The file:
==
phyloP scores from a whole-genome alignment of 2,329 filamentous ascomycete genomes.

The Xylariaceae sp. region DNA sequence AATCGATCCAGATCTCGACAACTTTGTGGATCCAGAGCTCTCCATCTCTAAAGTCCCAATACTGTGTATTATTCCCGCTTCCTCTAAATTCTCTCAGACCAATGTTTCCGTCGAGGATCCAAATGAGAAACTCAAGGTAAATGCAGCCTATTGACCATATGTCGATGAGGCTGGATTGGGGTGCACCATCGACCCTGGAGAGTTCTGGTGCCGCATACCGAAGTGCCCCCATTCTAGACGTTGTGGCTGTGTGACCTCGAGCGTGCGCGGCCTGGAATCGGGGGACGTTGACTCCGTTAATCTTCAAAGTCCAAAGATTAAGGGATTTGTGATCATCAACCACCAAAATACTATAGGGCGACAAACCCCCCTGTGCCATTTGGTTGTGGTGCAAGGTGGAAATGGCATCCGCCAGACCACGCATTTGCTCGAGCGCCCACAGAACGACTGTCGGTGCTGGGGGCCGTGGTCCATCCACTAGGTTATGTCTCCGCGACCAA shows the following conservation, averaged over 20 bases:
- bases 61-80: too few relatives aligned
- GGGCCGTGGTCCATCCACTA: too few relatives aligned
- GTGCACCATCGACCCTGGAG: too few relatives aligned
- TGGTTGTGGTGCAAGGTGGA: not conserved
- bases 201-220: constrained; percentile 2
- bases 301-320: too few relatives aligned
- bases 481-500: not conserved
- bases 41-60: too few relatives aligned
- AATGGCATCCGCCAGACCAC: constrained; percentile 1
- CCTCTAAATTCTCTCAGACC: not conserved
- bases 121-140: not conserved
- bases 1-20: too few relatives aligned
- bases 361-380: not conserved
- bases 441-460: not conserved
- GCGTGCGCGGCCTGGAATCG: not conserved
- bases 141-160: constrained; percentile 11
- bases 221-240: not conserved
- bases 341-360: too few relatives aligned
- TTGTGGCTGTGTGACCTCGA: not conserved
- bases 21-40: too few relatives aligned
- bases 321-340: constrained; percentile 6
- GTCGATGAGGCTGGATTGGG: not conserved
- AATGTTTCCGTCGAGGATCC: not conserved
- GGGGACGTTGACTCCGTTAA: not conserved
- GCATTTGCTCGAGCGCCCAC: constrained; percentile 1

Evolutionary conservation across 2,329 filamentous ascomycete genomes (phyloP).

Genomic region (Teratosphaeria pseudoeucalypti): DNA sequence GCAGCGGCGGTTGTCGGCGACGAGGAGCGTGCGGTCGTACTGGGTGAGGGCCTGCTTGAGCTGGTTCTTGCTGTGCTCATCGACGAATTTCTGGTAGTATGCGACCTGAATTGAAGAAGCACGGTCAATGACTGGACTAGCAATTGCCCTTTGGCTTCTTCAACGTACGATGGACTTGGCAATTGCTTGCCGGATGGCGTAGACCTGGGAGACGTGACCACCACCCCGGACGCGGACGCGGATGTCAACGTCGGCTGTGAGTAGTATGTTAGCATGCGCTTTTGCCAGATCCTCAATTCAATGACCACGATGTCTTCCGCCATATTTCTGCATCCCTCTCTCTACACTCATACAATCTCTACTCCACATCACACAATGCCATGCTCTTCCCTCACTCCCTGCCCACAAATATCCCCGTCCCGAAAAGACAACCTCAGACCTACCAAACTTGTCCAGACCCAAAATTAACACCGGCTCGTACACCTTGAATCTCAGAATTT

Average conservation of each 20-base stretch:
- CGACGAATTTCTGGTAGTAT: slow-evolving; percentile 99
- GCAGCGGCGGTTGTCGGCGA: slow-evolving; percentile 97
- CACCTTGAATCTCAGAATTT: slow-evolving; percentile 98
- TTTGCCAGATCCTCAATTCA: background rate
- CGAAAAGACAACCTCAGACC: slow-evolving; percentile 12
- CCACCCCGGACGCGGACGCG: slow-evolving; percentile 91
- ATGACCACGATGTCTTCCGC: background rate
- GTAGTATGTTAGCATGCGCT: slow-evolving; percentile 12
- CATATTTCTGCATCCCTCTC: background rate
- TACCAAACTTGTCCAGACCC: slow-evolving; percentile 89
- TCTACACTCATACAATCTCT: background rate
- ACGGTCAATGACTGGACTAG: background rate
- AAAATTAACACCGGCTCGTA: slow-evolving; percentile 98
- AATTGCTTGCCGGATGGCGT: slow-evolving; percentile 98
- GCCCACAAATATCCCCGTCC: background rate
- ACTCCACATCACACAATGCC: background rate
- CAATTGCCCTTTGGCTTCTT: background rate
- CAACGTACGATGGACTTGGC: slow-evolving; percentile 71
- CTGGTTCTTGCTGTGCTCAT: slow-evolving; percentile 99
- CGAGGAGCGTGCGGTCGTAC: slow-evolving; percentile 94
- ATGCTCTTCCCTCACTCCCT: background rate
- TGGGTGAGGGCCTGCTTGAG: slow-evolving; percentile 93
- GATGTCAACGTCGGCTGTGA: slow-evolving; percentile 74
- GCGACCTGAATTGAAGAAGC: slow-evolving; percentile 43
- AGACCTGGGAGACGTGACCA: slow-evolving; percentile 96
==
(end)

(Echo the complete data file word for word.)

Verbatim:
phyloP scores from a whole-genome alignment of 2,329 filamentous ascomycete genomes.

The Xylariaceae sp. region DNA sequence AATCGATCCAGATCTCGACAACTTTGTGGATCCAGAGCTCTCCATCTCTAAAGTCCCAATACTGTGTATTATTCCCGCTTCCTCTAAATTCTCTCAGACCAATGTTTCCGTCGAGGATCCAAATGAGAAACTCAAGGTAAATGCAGCCTATTGACCATATGTCGATGAGGCTGGATTGGGGTGCACCATCGACCCTGGAGAGTTCTGGTGCCGCATACCGAAGTGCCCCCATTCTAGACGTTGTGGCTGTGTGACCTCGAGCGTGCGCGGCCTGGAATCGGGGGACGTTGACTCCGTTAATCTTCAAAGTCCAAAGATTAAGGGATTTGTGATCATCAACCACCAAAATACTATAGGGCGACAAACCCCCCTGTGCCATTTGGTTGTGGTGCAAGGTGGAAATGGCATCCGCCAGACCACGCATTTGCTCGAGCGCCCACAGAACGACTGTCGGTGCTGGGGGCCGTGGTCCATCCACTAGGTTATGTCTCCGCGACCAA shows the following conservation, averaged over 20 bases:
- bases 61-80: too few relatives aligned
- GGGCCGTGGTCCATCCACTA: too few relatives aligned
- GTGCACCATCGACCCTGGAG: too few relatives aligned
- TGGTTGTGGTGCAAGGTGGA: not conserved
- bases 201-220: constrained; percentile 2
- bases 301-320: too few relatives aligned
- bases 481-500: not conserved
- bases 41-60: too few relatives aligned
- AATGGCATCCGCCAGACCAC: constrained; percentile 1
- CCTCTAAATTCTCTCAGACC: not conserved
- bases 121-140: not conserved
- bases 1-20: too few relatives aligned
- bases 361-380: not conserved
- bases 441-460: not conserved
- GCGTGCGCGGCCTGGAATCG: not conserved
- bases 141-160: constrained; percentile 11
- bases 221-240: not conserved
- bases 341-360: too few relatives aligned
- TTGTGGCTGTGTGACCTCGA: not conserved
- bases 21-40: too few relatives aligned
- bases 321-340: constrained; percentile 6
- GTCGATGAGGCTGGATTGGG: not conserved
- AATGTTTCCGTCGAGGATCC: not conserved
- GGGGACGTTGACTCCGTTAA: not conserved
- GCATTTGCTCGAGCGCCCAC: constrained; percentile 1

Evolutionary conservation across 2,329 filamentous ascomycete genomes (phyloP).

Genomic region (Teratosphaeria pseudoeucalypti): DNA sequence GCAGCGGCGGTTGTCGGCGACGAGGAGCGTGCGGTCGTACTGGGTGAGGGCCTGCTTGAGCTGGTTCTTGCTGTGCTCATCGACGAATTTCTGGTAGTATGCGACCTGAATTGAAGAAGCACGGTCAATGACTGGACTAGCAATTGCCCTTTGGCTTCTTCAACGTACGATGGACTTGGCAATTGCTTGCCGGATGGCGTAGACCTGGGAGACGTGACCACCACCCCGGACGCGGACGCGGATGTCAACGTCGGCTGTGAGTAGTATGTTAGCATGCGCTTTTGCCAGATCCTCAATTCAATGACCACGATGTCTTCCGCCATATTTCTGCATCCCTCTCTCTACACTCATACAATCTCTACTCCACATCACACAATGCCATGCTCTTCCCTCACTCCCTGCCCACAAATATCCCCGTCCCGAAAAGACAACCTCAGACCTACCAAACTTGTCCAGACCCAAAATTAACACCGGCTCGTACACCTTGAATCTCAGAATTT

Average conservation of each 20-base stretch:
- CGACGAATTTCTGGTAGTAT: slow-evolving; percentile 99
- GCAGCGGCGGTTGTCGGCGA: slow-evolving; percentile 97
- CACCTTGAATCTCAGAATTT: slow-evolving; percentile 98
- TTTGCCAGATCCTCAATTCA: background rate
- CGAAAAGACAACCTCAGACC: slow-evolving; percentile 12
- CCACCCCGGACGCGGACGCG: slow-evolving; percentile 91
- ATGACCACGATGTCTTCCGC: background rate
- GTAGTATGTTAGCATGCGCT: slow-evolving; percentile 12
- CATATTTCTGCATCCCTCTC: background rate
- TACCAAACTTGTCCAGACCC: slow-evolving; percentile 89
- TCTACACTCATACAATCTCT: background rate
- ACGGTCAATGACTGGACTAG: background rate
- AAAATTAACACCGGCTCGTA: slow-evolving; percentile 98
- AATTGCTTGCCGGATGGCGT: slow-evolving; percentile 98
- GCCCACAAATATCCCCGTCC: background rate
- ACTCCACATCACACAATGCC: background rate
- CAATTGCCCTTTGGCTTCTT: background rate
- CAACGTACGATGGACTTGGC: slow-evolving; percentile 71
- CTGGTTCTTGCTGTGCTCAT: slow-evolving; percentile 99
- CGAGGAGCGTGCGGTCGTAC: slow-evolving; percentile 94
- ATGCTCTTCCCTCACTCCCT: background rate
- TGGGTGAGGGCCTGCTTGAG: slow-evolving; percentile 93
- GATGTCAACGTCGGCTGTGA: slow-evolving; percentile 74
- GCGACCTGAATTGAAGAAGC: slow-evolving; percentile 43
- AGACCTGGGAGACGTGACCA: slow-evolving; percentile 96